Searching over 5,500,000 cases.


searching
Buy This Entire Record For $7.95

Download the entire decision to receive the complete text, official citation,
docket number, dissents and concurrences, and footnotes for this case.

Learn more about what you receive with purchase of this case.

Kind v. Department of Corrections

United States District Court, E.D. Wisconsin

August 2, 2017

HAROLD C. KIND, JR., Plaintiff,
v.
DEPARTMENT OF CORRECTIONS, Defendant.

          DECISION AND ORDER GRANTING THE PLAINTIFF'S MOTION FOR LEAVE TO PROCEED WITHOUT PREPAYMENT OF THE FILING FEE (DKT. NO. 2) AND SCREENING THE COMPLAINT (DKT. NO. 1)

          HON. PAMELA PEPPER United States District Judge.

         The plaintiff, a Wisconsin state prisoner who is representing himself, filed a complaint under 42 U.S.C. §1983, alleging that the Department of Corrections violated his civil rights. This case comes before the court on the plaintiff's motion to proceed without prepayment of the filing fee, dkt. no. 2, and for screening of the plaintiff's complaint, dkt. no. 1.

         I. THE PLAINTIFF'S MOTION TO PROCEED WITHOUT PREPAYMENT OF THE FILING FEE

         The Prison Litigation Reform Act (“PLRA”) applies to this case because the plaintiff was incarcerated when he filed his complaint. 28 U.S.C. §1915. The law allows a court to give an incarcerated plaintiff the ability to proceed with his lawsuit without pre-paying the civil case-filing fee, as long as he meets certain conditions. Id. One of those conditions is a requirement that the plaintiff pay an initial partial filing fee. 28 U.S.C. §1915(b). Once the plaintiff pays the initial partial filing fee, the court may allow the plaintiff to pay the balance of the $350 filing fee over time, through deductions from his prisoner account. Id.

         On March 14, 2017, the court assessed an initial partial filing fee of $15.83. Dkt. No. 7. The plaintiff paid that amount on March 29, 2017. Therefore, the court will grant the plaintiff's motion for leave to proceed without prepayment of the filling fee and will allow the plaintiff to pay the balance of the $350.00 filing fee over time from his prisoner account, as described at the end of this order.

         II. SCREENING OF THE PLAINTIFF'S COMPLAINT

         The PLRA also requires courts to screen any complaint brought by an inmate seeking relief against a governmental entity or officer or employee of a governmental entity. 28 U.S.C. §1915A(a). The court may dismiss a case, or part of it, if the claims alleged are “frivolous or malicious, ” fail to state a claim upon which relief may be granted, or seek monetary relief from a defendant who is immune from such relief. 28 U.S.C. §1915(e)(2)(B).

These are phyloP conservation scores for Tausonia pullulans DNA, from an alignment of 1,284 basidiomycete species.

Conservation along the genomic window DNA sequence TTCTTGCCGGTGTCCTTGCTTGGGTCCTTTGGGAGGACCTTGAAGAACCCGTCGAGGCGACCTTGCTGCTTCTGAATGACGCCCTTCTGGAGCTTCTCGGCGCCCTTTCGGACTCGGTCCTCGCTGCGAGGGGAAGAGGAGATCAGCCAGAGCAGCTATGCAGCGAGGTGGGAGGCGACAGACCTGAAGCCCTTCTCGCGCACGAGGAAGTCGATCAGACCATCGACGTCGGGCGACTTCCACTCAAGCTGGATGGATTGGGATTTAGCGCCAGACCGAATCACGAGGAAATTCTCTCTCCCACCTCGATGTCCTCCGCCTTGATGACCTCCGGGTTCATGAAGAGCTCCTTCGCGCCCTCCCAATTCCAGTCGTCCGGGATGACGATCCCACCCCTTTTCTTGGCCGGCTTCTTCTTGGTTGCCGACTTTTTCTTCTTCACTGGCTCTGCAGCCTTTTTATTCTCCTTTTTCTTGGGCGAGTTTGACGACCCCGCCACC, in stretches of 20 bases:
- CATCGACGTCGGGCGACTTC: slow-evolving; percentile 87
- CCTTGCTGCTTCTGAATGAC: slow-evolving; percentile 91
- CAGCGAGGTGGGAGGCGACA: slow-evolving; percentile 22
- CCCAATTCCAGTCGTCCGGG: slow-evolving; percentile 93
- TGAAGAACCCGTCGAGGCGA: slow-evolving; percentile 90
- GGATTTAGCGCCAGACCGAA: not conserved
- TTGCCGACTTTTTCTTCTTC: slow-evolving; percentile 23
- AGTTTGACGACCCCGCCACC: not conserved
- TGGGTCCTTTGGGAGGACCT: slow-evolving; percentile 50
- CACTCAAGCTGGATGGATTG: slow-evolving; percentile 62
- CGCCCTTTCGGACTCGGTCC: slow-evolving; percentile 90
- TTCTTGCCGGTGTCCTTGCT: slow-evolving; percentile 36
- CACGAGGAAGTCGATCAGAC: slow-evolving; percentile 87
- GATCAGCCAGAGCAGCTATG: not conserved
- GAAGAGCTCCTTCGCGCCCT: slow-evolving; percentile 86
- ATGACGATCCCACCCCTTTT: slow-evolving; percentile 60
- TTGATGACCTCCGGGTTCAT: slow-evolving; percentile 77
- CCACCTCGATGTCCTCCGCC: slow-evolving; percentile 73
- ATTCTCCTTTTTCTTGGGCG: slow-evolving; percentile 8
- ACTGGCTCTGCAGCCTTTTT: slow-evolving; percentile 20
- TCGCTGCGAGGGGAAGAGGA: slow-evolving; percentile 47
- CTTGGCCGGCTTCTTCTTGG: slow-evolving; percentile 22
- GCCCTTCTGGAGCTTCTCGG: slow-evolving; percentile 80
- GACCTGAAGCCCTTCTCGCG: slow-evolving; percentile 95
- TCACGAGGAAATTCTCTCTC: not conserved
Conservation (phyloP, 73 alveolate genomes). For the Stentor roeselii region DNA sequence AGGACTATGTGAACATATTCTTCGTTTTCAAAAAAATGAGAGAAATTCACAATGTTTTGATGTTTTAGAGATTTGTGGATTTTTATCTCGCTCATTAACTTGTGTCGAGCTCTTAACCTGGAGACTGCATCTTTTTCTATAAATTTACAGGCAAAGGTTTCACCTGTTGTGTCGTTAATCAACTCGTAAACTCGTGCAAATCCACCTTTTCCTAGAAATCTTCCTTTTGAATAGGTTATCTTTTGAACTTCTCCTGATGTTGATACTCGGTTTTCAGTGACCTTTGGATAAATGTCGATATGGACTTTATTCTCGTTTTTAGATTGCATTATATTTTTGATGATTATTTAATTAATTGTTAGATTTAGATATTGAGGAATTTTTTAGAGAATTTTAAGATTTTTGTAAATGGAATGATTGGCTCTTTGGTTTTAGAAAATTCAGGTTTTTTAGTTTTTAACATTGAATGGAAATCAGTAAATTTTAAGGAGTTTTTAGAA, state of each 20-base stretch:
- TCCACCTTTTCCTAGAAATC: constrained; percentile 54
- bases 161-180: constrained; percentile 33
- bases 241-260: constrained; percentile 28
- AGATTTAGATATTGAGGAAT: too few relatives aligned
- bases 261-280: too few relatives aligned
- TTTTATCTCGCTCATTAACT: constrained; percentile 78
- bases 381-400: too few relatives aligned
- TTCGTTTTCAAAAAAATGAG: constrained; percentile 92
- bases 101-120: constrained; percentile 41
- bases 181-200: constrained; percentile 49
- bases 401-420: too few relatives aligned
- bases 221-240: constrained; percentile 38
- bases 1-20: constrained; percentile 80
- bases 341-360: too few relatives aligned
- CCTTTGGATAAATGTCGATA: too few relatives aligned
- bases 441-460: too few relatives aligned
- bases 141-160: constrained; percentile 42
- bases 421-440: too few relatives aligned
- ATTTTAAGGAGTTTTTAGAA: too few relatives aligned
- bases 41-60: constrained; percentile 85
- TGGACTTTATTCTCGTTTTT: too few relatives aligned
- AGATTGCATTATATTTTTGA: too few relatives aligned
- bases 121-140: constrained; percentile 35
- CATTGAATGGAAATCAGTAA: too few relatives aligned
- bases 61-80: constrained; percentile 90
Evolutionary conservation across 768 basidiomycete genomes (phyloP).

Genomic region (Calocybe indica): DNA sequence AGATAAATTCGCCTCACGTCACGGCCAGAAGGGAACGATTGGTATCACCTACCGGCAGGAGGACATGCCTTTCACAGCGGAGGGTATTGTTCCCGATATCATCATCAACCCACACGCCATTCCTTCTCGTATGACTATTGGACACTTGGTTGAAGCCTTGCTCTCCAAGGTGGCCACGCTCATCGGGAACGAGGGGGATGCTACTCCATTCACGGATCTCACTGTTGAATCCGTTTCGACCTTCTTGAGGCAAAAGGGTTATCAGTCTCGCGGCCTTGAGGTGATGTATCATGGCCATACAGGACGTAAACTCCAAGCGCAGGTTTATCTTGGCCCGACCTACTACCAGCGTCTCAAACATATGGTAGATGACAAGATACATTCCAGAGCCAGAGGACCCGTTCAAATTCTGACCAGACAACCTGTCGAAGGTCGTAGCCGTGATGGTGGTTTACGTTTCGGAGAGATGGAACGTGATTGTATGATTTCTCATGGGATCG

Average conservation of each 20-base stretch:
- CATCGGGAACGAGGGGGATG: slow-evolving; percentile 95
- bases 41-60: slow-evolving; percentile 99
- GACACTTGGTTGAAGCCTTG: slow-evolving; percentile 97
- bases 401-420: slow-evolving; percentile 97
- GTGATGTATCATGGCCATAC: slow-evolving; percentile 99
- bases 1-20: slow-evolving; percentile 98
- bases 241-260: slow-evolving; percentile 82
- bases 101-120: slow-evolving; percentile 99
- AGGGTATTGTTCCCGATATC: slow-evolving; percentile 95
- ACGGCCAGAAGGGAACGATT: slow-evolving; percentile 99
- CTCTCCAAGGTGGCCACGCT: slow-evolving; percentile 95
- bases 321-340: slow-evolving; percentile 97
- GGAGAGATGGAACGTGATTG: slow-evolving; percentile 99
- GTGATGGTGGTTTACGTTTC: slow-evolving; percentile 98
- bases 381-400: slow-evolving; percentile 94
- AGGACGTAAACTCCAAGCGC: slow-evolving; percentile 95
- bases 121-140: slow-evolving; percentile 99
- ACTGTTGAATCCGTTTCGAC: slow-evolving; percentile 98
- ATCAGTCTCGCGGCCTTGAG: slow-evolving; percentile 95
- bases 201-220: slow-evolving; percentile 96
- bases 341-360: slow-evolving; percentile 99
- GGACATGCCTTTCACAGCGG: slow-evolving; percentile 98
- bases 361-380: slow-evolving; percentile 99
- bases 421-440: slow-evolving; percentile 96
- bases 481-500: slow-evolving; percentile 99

To state a claim under the federal notice pleading system, the plaintiff must provide a “short and plain statement of the claim showing that [he] is entitled to relief[.]” Fed.R.Civ.P. 8(a)(2). The complaint need not plead specific facts, and need only provide “fair notice of what the . . . claim is and the grounds upon which it rests.” Bell Atlantic Corp. v. Twombly, 550 U.S. 544, 555 (2007) (quoting Conley v. Gibson, 355 U.S. 41, 47 (1957)). “Labels and conclusions” or a “formulaic recitation of the elements of a cause of action” will not do. Ashcroft v. Iqbal, 556 U.S. 662, 678 (2009) (quoting Twombly, 550 U.S. at 555).

         The factual content of the complaint must allow the court to “draw the reasonable inference that the defendant is liable for the misconduct alleged.” Id. Allegations must “raise a right to relief above the speculative level.” Twombly, 550 U.S. at 555. Factual allegations, when accepted as true, must state a claim that is “plausible on its face.” Iqbal, 556 U.S. at 678.

         Federal courts follow the two-step analysis set forth in Twombly to determine whether a complaint states a claim. Id. at 679. First, the court determines whether the plaintiff's legal conclusions are supported by factual allegations. Id. Legal conclusions not support by facts “are not entitled to the assumption of truth.” Id. Second, the court determines whether the well-pleaded factual allegations “plausibly give rise to an entitlement to relief.” Id. The court gives pro se allegations, “however inartfully pleaded, ” a liberal construction. See Erickson v. Pardus, 551 U.S. 89, 94 (2007) (quoting Estelle v. Gamble, 429 U.S. 97, 106 (1976)).

         A. Factual Allegations

         The plaintiff states that the Department of Corrections (“DOC”) detained him for eighteen months past his Mandatory Release (“MR”) date. Dkt. No. 1 at 2. He states that the DOC “took it upon there selves [sic] to change a judgment of conviction that was placed upon [him] back in 2005.” Id. He says that he never knew that the Department of Corrections could override a judge's decision. He also alleges that “they state the[y] can do as they please” and that “we are being punished greatly because [we] were told we have no rights in prison.” Id. The plaintiff says that he is “filing on false imprisonment and cruel and unusual punishment, ” id. at 2, and seeks immediate release from prison and monetary damages for pain and suffering, id. at 3.

         B. Legal Analysis

         To state a claim for relief under 42 U.S.C. §1983, a plaintiff must allege that the defendant: 1) deprived him of a right secured by the Constitution or laws of the United States; and 2) acted under color of state law. Buchanan-Moore v. Cnty. of Milwaukee, 570 F.3d 824, 827 (7th Cir. 2009) (citing Kramer v. Vill. of North Fond ...


Buy This Entire Record For $7.95

Download the entire decision to receive the complete text, official citation,
docket number, dissents and concurrences, and footnotes for this case.

Learn more about what you receive with purchase of this case.